The rose may be one of the most iconic symbols of the fragility of love in popular culture, but now the flower could hold more than just symbolic value. A new device for collecting and purifying water, developed at The University of Texas at Austin, was inspired by a rose and, while more engineered than enchanted, is a dramatic improvement on current methods. Each flower-like structure costs less than 2 cents and can produce more than half a gallon of water per hour per square meter.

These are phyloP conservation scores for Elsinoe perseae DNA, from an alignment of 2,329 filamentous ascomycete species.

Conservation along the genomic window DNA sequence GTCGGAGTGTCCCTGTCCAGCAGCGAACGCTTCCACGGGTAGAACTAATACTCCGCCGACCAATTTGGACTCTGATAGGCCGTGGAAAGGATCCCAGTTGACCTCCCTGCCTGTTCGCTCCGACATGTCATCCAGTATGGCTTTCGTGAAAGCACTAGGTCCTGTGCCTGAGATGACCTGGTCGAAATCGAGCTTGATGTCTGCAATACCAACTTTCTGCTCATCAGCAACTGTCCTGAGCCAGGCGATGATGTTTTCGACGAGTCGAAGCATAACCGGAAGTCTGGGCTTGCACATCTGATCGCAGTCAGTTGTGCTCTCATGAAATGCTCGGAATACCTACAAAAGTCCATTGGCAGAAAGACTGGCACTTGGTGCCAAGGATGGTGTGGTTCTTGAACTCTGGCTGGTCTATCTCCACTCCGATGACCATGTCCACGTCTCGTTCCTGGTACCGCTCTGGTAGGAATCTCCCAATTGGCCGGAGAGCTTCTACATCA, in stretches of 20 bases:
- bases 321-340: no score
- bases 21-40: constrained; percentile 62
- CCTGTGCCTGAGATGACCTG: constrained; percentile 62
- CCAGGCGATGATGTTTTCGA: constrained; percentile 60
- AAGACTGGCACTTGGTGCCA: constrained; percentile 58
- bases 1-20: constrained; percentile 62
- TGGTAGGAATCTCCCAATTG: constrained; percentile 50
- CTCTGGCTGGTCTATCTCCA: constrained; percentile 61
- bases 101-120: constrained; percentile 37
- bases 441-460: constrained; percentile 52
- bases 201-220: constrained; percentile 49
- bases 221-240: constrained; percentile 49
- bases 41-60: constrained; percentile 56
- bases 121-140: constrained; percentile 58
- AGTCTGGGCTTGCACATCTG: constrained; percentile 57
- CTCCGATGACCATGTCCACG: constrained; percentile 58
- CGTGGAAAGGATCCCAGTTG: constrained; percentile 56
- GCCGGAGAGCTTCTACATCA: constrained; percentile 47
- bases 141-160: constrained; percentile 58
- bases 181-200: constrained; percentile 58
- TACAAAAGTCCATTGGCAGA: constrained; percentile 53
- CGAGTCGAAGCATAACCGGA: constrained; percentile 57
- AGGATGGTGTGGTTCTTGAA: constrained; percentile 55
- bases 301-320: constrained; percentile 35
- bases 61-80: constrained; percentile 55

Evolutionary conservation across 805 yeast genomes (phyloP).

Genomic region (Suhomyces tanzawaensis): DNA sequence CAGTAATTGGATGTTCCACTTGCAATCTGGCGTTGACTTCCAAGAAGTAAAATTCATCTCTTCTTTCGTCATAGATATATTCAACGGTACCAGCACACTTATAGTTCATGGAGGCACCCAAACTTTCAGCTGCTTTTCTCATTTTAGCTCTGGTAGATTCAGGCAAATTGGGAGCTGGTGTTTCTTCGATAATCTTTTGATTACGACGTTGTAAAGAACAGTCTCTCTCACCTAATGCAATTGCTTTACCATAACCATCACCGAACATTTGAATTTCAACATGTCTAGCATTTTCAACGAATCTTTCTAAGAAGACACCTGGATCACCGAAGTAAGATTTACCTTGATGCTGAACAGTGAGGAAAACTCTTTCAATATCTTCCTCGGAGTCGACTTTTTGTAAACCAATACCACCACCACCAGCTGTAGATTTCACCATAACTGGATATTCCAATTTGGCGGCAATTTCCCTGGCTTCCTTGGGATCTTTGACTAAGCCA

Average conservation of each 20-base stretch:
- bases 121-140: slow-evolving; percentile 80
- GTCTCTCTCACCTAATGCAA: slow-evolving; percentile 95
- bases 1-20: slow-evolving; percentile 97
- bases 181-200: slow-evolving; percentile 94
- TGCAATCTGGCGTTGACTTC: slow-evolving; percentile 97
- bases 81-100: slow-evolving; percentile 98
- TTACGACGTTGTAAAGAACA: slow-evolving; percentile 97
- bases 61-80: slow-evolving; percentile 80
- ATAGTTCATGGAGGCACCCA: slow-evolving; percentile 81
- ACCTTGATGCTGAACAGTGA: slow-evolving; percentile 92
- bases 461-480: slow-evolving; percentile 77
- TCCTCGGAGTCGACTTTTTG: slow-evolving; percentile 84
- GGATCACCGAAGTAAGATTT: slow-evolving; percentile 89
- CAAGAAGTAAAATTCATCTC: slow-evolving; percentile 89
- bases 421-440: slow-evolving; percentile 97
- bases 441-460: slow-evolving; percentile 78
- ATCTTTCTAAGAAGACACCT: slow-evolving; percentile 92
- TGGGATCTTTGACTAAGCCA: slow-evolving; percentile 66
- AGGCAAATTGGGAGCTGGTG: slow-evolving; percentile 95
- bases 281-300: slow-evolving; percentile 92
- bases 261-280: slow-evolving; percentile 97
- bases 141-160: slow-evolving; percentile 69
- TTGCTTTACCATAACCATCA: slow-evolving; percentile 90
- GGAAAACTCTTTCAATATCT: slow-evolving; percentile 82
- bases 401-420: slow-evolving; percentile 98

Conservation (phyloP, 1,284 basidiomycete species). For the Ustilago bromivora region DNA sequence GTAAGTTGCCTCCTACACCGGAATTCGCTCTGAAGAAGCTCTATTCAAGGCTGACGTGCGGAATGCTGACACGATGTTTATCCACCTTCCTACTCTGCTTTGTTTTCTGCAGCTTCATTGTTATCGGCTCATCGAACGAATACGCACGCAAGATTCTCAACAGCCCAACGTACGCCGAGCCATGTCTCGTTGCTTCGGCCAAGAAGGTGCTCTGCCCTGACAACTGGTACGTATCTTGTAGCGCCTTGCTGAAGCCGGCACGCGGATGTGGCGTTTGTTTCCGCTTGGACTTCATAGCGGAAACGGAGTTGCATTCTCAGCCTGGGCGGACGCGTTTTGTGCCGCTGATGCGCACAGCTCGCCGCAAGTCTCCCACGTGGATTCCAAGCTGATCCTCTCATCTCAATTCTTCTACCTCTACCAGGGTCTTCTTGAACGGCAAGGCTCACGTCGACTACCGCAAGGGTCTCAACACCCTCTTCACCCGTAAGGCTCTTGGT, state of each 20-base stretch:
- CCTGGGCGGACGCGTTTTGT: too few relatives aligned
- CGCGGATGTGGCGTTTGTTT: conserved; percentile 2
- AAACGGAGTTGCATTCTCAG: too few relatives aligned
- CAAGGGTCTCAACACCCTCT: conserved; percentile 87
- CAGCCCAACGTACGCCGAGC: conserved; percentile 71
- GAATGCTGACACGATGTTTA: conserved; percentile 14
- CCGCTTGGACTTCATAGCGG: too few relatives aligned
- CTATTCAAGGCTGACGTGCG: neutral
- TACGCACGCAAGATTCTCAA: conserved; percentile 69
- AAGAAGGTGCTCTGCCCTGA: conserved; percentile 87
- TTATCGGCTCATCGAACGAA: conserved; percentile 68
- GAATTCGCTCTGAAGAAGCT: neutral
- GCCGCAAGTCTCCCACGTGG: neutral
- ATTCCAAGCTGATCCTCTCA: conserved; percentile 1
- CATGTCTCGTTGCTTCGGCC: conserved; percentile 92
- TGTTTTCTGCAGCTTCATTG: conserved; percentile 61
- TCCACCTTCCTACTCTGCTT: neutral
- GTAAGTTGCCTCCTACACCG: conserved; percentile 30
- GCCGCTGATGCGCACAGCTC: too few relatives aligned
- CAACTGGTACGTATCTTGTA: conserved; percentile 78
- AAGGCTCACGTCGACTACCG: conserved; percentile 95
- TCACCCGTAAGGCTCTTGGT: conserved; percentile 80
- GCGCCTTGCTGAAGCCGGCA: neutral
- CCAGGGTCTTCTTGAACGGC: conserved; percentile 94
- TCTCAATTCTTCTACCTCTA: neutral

Fan and her team experimented with a number of different ways to shape the paper to see what was best for achieving optimal water retention levels. They began by placing single, round layers of the coated paper flat on the ground under direct sunlight. The single sheets showed promise as water collectors but not in sufficient amounts. After toying with a few other shapes, Fan was inspired by a book she read in high school. Although not about roses per se, “The Black Tulip” by Alexandre Dumas gave her the idea to try using a flower-like shape, and she discovered the rose to be ideal. Its structure allowed more direct sunlight to hit the photothermic material — with more internal reflections — than other floral shapes and also provided enlarged surface area for water vapor to dissipate from the material. The device collects water through its stem-like tube — feeding it to the flower-shaped structure on top. It can also collect rain drops coming from above. Water finds its way to the petals where the polypyrrole material coating the flower turns the water into steam. Impurities naturally separate from water when condensed in this way.